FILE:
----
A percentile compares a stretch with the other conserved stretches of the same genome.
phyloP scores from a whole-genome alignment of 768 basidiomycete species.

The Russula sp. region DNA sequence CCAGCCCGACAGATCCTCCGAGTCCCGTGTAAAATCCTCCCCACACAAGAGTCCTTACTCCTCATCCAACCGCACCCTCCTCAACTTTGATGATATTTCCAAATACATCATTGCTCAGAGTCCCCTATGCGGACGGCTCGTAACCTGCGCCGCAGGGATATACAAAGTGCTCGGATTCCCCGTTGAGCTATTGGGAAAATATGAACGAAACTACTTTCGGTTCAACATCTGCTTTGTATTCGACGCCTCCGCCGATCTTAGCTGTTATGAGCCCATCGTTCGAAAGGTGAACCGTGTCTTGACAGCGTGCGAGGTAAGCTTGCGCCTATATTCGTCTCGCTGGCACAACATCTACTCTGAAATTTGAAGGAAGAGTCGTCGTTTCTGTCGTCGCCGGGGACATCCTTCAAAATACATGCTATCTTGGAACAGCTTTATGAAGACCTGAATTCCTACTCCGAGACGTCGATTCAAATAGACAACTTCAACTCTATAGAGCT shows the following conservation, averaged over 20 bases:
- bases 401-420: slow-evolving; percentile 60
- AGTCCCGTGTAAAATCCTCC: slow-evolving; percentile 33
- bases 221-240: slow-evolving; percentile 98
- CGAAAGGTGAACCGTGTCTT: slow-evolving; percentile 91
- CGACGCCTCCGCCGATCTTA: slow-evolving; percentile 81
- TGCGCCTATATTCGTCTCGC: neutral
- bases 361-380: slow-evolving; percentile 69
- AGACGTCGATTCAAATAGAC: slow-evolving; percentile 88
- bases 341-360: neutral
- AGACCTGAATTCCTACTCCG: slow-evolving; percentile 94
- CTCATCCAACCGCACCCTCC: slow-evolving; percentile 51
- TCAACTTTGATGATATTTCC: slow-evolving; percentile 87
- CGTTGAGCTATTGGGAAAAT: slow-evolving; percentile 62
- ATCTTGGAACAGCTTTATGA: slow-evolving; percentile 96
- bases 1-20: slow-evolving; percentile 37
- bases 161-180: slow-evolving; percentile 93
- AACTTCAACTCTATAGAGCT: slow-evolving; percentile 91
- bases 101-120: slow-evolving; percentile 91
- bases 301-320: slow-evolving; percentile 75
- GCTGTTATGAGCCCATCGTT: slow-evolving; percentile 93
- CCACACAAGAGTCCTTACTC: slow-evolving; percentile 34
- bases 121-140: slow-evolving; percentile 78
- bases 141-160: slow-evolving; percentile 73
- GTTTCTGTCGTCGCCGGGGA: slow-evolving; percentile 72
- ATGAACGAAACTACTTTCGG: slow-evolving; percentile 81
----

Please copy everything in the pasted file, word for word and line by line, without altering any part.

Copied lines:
A percentile compares a stretch with the other conserved stretches of the same genome.
phyloP scores from a whole-genome alignment of 768 basidiomycete species.

The Russula sp. region DNA sequence CCAGCCCGACAGATCCTCCGAGTCCCGTGTAAAATCCTCCCCACACAAGAGTCCTTACTCCTCATCCAACCGCACCCTCCTCAACTTTGATGATATTTCCAAATACATCATTGCTCAGAGTCCCCTATGCGGACGGCTCGTAACCTGCGCCGCAGGGATATACAAAGTGCTCGGATTCCCCGTTGAGCTATTGGGAAAATATGAACGAAACTACTTTCGGTTCAACATCTGCTTTGTATTCGACGCCTCCGCCGATCTTAGCTGTTATGAGCCCATCGTTCGAAAGGTGAACCGTGTCTTGACAGCGTGCGAGGTAAGCTTGCGCCTATATTCGTCTCGCTGGCACAACATCTACTCTGAAATTTGAAGGAAGAGTCGTCGTTTCTGTCGTCGCCGGGGACATCCTTCAAAATACATGCTATCTTGGAACAGCTTTATGAAGACCTGAATTCCTACTCCGAGACGTCGATTCAAATAGACAACTTCAACTCTATAGAGCT shows the following conservation, averaged over 20 bases:
- bases 401-420: slow-evolving; percentile 60
- AGTCCCGTGTAAAATCCTCC: slow-evolving; percentile 33
- bases 221-240: slow-evolving; percentile 98
- CGAAAGGTGAACCGTGTCTT: slow-evolving; percentile 91
- CGACGCCTCCGCCGATCTTA: slow-evolving; percentile 81
- TGCGCCTATATTCGTCTCGC: neutral
- bases 361-380: slow-evolving; percentile 69
- AGACGTCGATTCAAATAGAC: slow-evolving; percentile 88
- bases 341-360: neutral
- AGACCTGAATTCCTACTCCG: slow-evolving; percentile 94
- CTCATCCAACCGCACCCTCC: slow-evolving; percentile 51
- TCAACTTTGATGATATTTCC: slow-evolving; percentile 87
- CGTTGAGCTATTGGGAAAAT: slow-evolving; percentile 62
- ATCTTGGAACAGCTTTATGA: slow-evolving; percentile 96
- bases 1-20: slow-evolving; percentile 37
- bases 161-180: slow-evolving; percentile 93
- AACTTCAACTCTATAGAGCT: slow-evolving; percentile 91
- bases 101-120: slow-evolving; percentile 91
- bases 301-320: slow-evolving; percentile 75
- GCTGTTATGAGCCCATCGTT: slow-evolving; percentile 93
- CCACACAAGAGTCCTTACTC: slow-evolving; percentile 34
- bases 121-140: slow-evolving; percentile 78
- bases 141-160: slow-evolving; percentile 73
- GTTTCTGTCGTCGCCGGGGA: slow-evolving; percentile 72
- ATGAACGAAACTACTTTCGG: slow-evolving; percentile 81